Crook least vaccinated county in Wyoming
May 6, 2021
Wyoming’s remaining public health orders have been extended for another two weeks, according to a press release from the Wyoming Department of Health (WDH).
Valid until May 16, the orders continue the mask use and physical distancing requirements for educational institutions and allow indoor events of more than 500 people at 50 percent of venue capacity, with mask protocols for large indoor events.
The orders have been extended while the vaccine program continues to roll out. At this time, almost 25% of adults in Wyoming have been fully vaccinated, including 32% of adults over the age of 18 and over 55 percent of adults over the age of 65.
However, according to estimates put together by the Cheyenne-Laramie County Health Department, Crook matches Campbell in being the two least vaccinated counties in Wyoming. At this time, only 14% of residents in either county are vaccinated against COVID-19.
By comparison, the county with the highest percentage of vaccinated people is Teton at 53%. However, most counties are somewhere in the 20-30% vaccinated range.
Crook County Public Health reports that a total of 1238 first shots and 1006 second shots have now been administered, an increase of 15 first and 48 second doses since last week. This includes the Johnson & Johnson vaccine, which is once again available, as well as the Moderna vaccine, which has been more commonly administered in this county.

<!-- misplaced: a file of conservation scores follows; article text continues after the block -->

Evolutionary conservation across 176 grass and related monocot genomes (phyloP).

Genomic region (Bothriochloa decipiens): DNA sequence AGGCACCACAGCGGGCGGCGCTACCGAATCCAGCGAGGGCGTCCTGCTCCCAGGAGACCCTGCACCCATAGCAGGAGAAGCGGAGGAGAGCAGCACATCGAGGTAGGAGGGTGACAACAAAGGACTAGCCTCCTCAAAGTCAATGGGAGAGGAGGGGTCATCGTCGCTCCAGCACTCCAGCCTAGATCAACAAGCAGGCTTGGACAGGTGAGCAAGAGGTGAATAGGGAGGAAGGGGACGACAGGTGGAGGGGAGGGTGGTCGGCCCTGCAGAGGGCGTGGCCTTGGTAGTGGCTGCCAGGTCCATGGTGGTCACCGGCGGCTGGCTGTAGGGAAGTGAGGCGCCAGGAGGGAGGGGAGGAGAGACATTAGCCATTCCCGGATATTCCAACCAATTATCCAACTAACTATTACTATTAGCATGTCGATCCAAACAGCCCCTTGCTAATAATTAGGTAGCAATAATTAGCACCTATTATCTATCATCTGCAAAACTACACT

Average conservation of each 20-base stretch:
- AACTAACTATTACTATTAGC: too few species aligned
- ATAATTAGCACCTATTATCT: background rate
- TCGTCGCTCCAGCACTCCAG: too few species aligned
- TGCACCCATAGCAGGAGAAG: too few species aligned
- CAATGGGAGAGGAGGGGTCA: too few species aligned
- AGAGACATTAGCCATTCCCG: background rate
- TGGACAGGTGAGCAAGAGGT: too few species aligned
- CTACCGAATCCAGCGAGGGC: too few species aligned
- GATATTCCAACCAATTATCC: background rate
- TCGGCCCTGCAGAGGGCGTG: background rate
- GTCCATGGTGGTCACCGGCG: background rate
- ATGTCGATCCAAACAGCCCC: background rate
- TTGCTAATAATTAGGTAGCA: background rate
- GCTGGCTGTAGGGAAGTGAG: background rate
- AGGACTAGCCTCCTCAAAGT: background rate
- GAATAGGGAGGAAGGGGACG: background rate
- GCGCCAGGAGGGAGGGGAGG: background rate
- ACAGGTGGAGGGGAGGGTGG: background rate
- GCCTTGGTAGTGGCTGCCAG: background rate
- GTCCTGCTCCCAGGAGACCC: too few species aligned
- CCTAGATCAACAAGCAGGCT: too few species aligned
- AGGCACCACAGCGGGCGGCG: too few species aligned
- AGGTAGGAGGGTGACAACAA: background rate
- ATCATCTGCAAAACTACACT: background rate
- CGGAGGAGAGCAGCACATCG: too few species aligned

No new cases of COVID-19 have been recorded in Crook County over the last week. The county’s overall totals therefore remain at 396 confirmed and 33 probable cases.
Across Wyoming, confirmed cases have risen by 372 over the last week and now stand at 49,224. The number of active cases has also modestly increased by 31 and is now reported to be 441.
In answer to a question that caused plenty of curiosity last summer, a new study published by the Oxford University Press for the Infectious Diseases Society of America 2021 has identified at least 649 cases of COVID-19 across America that were caused by attendance at the Sturgis Motorcycle Rally.
The Centers for Disease Control requested information on lab or clinically diagnosed cases detected after travel to the rally from health departments across the nation. Of 54 jurisdictions, 72% provided data and 30 of the 39 who responded reported cases.
Among the 463 primary cases, more than half were from the bordering states, including Wyoming. An additional 186 secondary and tertiary cases were reported among people who did not attend the event, but had contact with someone who did.
The study places the number of identified cases at 140 per 140,000 attendees. However, it points out that, “It is likely that the true national impact of the Sturgis event is underestimated because attendees with asymptomatic or mild illness may not have been tested.”
The authors of the study also point out that their report is limited by the fact that health departments could not interview all cases due to the volume of infections they were dealing with, while some attendees were reluctant to report contact names and detailed travel history. However, the authors feel their study highlights the risk of virus transmission at mass gathering events, resulting in preventable illnesses and, in the case of rally, at least one reported death.